It is all too much. These questions are overwhelming, and in all this confusion, the evil of humanity thrives. It is through the fog of war that men are unable to see the morality of their actions. I have seen the mutilated bodies of Israeli kids left in a pool of their own blood. I have seen a Palestinian farmer sitting with his hands up in surrender, getting shot in the head. I have heard the bombs destroying cities, and the rockets destroying homes. I have seen half bodies left on the side of the road and what remains of a peace festival that met the bitter opposite of its intentions. Like the questions that we are all asking ourselves in a loop, these images and experiences are also, all too much.

With all these unbearable things floating around in Israel and Palestine, is there no wonder why there is so much hate? The thing about hate is that it spills over. It doesn’t remain direct and accurate, but rather, haphazardly moves through the entirety of our consciousness. Hate for Hamas terrorists murdering our children quickly spills into hate of Palestinians. Hate for the IDF planes bombing from above turns into hate for all Jews. Once we allow ourselves to hold hate in our hearts, even if its for an instance or for a justifiable purpose, we will eventually be consumed by it.

And here, I turn to my second objective: to show that despite all the hurdles previously mentioned, there is still reason for hope for brighter days, and, dare I say, for peace in our time. If ever there was any proof that such a thing is possible, then you are it, Rome. In the midst of war, you were brought into this world. Innocent and unyielding, you were surrounded by Jews, Christians and Muslims, all alike, with the idea that the love for our children goes beyond the hate we can ever feel. That is our hope. That is how we stop this boulder of destruction from rolling any further. You, for better or worse, are the  epitome of our future. You hold the key to making sure that what I am fighting for won’t be for nothing. It is not fair that this is your responsibility.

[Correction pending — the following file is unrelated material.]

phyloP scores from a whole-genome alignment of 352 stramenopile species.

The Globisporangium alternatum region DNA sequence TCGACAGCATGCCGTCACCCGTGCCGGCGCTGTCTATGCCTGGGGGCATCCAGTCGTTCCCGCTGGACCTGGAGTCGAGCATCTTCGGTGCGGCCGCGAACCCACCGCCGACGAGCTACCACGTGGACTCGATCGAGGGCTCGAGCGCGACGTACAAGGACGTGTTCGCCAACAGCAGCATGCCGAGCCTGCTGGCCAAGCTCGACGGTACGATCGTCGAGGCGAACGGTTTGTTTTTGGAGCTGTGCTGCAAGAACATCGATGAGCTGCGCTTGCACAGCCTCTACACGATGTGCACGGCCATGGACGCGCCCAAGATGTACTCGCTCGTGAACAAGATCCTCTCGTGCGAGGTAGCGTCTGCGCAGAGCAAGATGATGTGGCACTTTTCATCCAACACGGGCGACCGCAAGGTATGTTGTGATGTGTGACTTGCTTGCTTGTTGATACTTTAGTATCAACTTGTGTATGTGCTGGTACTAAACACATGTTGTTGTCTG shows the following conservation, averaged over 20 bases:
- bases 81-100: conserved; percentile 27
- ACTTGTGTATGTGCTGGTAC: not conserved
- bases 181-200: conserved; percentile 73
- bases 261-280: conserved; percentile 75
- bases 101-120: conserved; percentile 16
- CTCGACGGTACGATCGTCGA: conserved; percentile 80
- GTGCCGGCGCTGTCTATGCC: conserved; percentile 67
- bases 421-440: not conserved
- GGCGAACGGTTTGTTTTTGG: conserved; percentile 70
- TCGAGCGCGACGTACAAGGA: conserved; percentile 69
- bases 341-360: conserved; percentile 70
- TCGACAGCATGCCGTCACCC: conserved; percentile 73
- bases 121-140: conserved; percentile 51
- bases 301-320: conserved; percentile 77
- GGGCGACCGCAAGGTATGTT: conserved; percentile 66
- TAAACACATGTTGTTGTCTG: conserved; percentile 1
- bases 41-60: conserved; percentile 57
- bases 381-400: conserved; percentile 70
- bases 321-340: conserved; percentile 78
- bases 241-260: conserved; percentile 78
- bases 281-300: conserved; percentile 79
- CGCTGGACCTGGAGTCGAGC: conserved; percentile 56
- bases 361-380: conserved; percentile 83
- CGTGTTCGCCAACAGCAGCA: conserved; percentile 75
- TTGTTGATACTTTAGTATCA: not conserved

You don’t deserve to be burdened with the plights of your forefathers, and yet, you are the only one that can save us. There is this unwritten law that our goal in life should be to leave a world for our children that is better than the one we received.  I am sorry, Rome, but we have failed at that mission.  You were born in a time that is just as if not more scary and dangerous than when I was born.  Yet, I have faith that where I failed, you will not. I have faith despite everything that I saw, because you are here! Despite everything, my twin sister gave birth to a beautiful baby boy, and the joy you brought with you into this world is proof enough that you have the potential to succeed in making the world a better place. Save us.  Save us from this cycle of hate and violence. Change our ways.  Find the right path for us to follow and open our eyes to it.  You and your generation have that responsibility.